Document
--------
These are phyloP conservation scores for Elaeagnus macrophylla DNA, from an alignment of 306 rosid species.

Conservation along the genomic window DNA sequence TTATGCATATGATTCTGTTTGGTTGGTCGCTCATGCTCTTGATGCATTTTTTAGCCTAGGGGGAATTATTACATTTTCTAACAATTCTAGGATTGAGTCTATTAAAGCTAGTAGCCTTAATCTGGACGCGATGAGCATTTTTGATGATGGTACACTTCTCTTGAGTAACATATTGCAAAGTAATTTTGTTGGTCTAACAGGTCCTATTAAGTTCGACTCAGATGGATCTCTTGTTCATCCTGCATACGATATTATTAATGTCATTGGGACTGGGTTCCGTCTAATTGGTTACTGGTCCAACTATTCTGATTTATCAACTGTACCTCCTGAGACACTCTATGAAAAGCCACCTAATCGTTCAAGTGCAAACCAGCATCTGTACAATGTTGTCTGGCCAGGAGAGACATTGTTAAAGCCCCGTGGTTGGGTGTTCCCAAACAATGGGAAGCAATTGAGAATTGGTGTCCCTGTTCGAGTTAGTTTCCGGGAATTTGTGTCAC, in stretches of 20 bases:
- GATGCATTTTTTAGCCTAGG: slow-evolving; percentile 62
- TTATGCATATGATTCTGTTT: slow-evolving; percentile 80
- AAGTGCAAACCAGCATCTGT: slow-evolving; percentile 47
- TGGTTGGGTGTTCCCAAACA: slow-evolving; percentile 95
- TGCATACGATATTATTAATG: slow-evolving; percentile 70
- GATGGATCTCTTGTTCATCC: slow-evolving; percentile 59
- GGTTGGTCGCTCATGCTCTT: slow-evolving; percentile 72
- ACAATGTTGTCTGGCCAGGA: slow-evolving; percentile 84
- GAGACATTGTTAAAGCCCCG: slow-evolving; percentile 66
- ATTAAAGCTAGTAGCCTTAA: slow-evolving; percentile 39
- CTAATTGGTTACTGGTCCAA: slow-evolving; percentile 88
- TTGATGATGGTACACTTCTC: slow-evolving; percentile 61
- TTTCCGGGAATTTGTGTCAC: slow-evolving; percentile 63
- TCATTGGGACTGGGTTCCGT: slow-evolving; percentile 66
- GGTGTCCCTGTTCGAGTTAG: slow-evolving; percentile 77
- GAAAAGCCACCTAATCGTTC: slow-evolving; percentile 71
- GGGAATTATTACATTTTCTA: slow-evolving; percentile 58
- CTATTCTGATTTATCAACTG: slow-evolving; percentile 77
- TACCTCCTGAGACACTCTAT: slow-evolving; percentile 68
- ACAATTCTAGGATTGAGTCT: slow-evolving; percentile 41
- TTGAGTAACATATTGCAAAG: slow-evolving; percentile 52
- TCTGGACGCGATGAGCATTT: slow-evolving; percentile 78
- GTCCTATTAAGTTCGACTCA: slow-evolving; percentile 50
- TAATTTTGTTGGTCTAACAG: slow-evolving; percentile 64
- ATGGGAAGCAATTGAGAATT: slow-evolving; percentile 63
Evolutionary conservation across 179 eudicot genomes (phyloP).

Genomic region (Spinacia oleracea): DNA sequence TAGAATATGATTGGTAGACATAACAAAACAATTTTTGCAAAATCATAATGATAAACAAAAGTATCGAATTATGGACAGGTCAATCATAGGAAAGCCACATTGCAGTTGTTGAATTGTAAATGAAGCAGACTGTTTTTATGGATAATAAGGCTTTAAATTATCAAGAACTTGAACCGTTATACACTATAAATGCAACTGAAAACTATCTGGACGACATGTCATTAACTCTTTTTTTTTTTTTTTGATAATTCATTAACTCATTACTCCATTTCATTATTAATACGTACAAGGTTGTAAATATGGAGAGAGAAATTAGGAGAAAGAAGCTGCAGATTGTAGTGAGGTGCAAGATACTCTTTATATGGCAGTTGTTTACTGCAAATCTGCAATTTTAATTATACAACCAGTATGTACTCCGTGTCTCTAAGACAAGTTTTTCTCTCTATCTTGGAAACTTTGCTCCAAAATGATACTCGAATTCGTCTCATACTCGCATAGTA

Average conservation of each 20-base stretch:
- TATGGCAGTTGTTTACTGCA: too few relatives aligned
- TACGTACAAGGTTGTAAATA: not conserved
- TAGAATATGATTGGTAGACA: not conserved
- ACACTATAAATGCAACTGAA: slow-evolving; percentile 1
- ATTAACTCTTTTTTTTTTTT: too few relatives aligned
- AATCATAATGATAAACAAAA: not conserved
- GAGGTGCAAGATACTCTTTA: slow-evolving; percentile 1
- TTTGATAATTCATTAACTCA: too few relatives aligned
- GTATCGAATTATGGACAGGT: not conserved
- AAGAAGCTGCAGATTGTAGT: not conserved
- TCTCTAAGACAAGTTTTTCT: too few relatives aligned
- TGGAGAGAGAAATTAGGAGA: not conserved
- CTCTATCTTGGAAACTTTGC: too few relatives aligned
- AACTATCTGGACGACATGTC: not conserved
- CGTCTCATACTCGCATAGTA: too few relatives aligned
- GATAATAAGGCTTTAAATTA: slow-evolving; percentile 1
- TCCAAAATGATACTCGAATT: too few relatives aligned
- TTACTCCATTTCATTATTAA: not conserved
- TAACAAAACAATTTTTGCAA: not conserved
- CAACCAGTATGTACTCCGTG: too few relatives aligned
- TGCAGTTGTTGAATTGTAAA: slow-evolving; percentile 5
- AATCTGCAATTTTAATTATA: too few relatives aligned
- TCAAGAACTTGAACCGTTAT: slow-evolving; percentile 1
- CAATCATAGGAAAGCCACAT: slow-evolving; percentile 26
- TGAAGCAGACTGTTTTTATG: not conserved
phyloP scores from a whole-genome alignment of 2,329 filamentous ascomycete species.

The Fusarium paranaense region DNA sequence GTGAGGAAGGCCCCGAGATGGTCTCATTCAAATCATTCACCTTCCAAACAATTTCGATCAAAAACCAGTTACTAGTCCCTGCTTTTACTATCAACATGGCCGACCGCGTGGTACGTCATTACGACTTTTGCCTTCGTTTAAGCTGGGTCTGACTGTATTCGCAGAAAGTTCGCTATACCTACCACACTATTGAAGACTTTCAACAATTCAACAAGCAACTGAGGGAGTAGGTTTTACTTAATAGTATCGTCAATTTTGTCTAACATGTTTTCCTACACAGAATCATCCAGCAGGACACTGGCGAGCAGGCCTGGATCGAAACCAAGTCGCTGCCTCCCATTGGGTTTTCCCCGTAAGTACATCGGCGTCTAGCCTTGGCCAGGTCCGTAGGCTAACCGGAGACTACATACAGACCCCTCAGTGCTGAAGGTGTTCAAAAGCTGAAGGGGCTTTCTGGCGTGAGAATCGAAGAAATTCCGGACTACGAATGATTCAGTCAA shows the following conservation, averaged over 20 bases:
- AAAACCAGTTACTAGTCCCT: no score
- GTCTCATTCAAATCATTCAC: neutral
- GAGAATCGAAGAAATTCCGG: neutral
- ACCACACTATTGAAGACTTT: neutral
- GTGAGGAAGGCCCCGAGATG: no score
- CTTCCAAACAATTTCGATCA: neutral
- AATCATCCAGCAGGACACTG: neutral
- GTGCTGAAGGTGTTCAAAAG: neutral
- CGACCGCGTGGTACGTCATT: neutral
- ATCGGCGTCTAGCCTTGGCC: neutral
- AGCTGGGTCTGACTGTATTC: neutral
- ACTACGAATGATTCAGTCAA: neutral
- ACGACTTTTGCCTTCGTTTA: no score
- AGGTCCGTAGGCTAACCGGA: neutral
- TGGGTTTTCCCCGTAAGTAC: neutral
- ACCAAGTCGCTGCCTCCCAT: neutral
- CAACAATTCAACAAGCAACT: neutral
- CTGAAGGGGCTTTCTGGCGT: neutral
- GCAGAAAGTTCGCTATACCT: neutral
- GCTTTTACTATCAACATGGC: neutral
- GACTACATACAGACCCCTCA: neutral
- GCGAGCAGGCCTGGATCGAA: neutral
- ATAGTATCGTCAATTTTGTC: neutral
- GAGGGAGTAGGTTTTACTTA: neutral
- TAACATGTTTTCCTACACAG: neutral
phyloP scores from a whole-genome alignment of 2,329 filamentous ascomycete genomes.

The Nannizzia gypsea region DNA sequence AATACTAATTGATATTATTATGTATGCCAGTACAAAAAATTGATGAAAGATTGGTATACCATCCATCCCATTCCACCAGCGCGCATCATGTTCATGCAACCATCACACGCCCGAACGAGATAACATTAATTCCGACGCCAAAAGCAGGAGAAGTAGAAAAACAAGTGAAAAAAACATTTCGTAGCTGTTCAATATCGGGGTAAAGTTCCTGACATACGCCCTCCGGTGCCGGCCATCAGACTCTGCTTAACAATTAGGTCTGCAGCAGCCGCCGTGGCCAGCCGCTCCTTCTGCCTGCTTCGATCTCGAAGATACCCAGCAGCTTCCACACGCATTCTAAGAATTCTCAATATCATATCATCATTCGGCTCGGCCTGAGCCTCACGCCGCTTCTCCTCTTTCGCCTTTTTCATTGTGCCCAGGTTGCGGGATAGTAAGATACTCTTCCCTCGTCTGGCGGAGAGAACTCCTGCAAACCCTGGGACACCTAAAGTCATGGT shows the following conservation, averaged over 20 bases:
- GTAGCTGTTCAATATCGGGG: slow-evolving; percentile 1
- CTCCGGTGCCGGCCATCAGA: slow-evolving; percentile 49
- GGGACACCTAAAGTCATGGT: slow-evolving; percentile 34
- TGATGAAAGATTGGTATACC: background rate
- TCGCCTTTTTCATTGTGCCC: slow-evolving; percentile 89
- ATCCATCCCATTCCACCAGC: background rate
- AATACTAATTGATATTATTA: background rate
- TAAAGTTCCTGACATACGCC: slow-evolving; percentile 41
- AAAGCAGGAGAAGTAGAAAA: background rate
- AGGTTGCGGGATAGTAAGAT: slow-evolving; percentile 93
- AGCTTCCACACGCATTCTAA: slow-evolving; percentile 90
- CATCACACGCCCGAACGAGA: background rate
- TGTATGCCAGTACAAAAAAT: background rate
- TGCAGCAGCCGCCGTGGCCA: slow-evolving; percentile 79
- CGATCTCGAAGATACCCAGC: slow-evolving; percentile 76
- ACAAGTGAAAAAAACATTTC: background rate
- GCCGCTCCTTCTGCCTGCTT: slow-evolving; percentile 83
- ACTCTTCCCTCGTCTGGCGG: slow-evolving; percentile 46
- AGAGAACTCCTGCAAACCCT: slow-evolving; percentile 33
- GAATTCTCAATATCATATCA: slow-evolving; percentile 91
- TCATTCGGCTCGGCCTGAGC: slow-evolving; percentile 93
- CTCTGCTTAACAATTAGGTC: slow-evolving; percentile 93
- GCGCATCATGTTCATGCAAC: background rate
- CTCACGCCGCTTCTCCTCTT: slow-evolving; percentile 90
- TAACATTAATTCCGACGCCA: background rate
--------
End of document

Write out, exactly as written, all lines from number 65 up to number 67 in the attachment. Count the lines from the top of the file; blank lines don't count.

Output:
- GTGCTGAAGGTGTTCAAAAG: neutral
- CGACCGCGTGGTACGTCATT: neutral
- ATCGGCGTCTAGCCTTGGCC: neutral